This is classic Hebrew parallelism. The two meanings are identical, but the B-parts of the cola (lie - repent) is different. Note that "God" from the first colon is not repeated, and hence the author may have chosen a longer term in the second colon to keep the cola equally heavy (in terms of syllables).
The same structure is also present in the second half of the verse, where אמר and דבר are also largely synonymous.
In general, son-of-X is a very common Hebrew way to indicate peoples, and also mankind. The X does not always bring associations of the proper name. When somebody says he is an Athenian, this does not immediately cause us to think about the Greek goddess Athena, and similarly when somebody is a son-of-Adam we should not take this to refer to the Adam from Genesis.
The word for repent, נחם, is a rather general root which indicates regret over plans made previously. It does not primarily indicate a promise to act differently in the future (which is what English "repent" suggests), but focuses on the past. The NIV provides a more fitting translation here with "change his mind". This is more in line with the parallelism as well: while humans lie or say something but change their mind, God remains true to his word. This is also what is reflected in the second half of the verse (which however moves the focus to the things God will do). Lastly also note that נחם is in the hitpael, which does not mean "repent" in the English sense anywhere; this translation is largely based on the sense of the niphal, while the hitpael of this root focuses more on the inner state of the subject.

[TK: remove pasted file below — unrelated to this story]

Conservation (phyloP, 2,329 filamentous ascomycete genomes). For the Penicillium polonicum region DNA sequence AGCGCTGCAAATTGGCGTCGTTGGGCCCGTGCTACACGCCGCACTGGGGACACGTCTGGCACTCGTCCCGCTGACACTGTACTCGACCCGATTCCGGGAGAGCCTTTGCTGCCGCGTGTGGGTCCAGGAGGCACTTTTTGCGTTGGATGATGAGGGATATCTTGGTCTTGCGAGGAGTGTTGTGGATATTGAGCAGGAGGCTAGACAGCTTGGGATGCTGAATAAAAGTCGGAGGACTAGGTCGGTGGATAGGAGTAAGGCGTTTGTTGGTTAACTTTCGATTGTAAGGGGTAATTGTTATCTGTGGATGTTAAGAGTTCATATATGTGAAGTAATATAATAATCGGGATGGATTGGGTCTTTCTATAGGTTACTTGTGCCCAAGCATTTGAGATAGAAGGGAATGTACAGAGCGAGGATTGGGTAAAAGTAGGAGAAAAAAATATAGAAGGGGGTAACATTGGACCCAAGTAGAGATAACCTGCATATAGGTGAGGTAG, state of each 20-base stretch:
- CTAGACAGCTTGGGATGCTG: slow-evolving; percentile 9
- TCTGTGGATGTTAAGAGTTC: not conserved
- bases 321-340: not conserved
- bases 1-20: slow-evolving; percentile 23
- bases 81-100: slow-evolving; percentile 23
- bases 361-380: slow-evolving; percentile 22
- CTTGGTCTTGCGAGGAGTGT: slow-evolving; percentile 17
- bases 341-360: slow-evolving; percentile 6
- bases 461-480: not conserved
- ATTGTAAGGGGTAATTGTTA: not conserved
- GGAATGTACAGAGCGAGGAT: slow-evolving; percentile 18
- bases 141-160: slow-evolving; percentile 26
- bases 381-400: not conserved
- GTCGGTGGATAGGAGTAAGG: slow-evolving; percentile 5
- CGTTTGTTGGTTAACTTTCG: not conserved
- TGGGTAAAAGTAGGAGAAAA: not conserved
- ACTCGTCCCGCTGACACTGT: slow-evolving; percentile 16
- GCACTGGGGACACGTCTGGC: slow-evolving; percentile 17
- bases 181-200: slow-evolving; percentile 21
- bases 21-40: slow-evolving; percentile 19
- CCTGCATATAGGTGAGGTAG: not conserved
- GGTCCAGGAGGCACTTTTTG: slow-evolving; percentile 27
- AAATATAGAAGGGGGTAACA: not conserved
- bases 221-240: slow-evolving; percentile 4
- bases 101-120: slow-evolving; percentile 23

Since the Bible is a product of many different people from very different times and cultures, I don't see a problem with the apparent 'contradiction' with Exod. 32:10,14 or other instances (Deut. 32:36; Ps. 135:35). But even if one wants to resolve all such apparent contradictions this one is not particularly hard: Num. 23:19 need not be read as a general rule. You may know of the distinction between the negation particles לא (which marks general rules) and אל (which marks particular rules). Here, we have לא thrice, but not in that sense: the first is not a command-לא; the last two are dominated by a conditional (אמר and דבר) which makes them non-general. The rules here are expressed by the yiqtol conjugation, which marks verbal modality as a rhetoric device: "would he lie/repent?"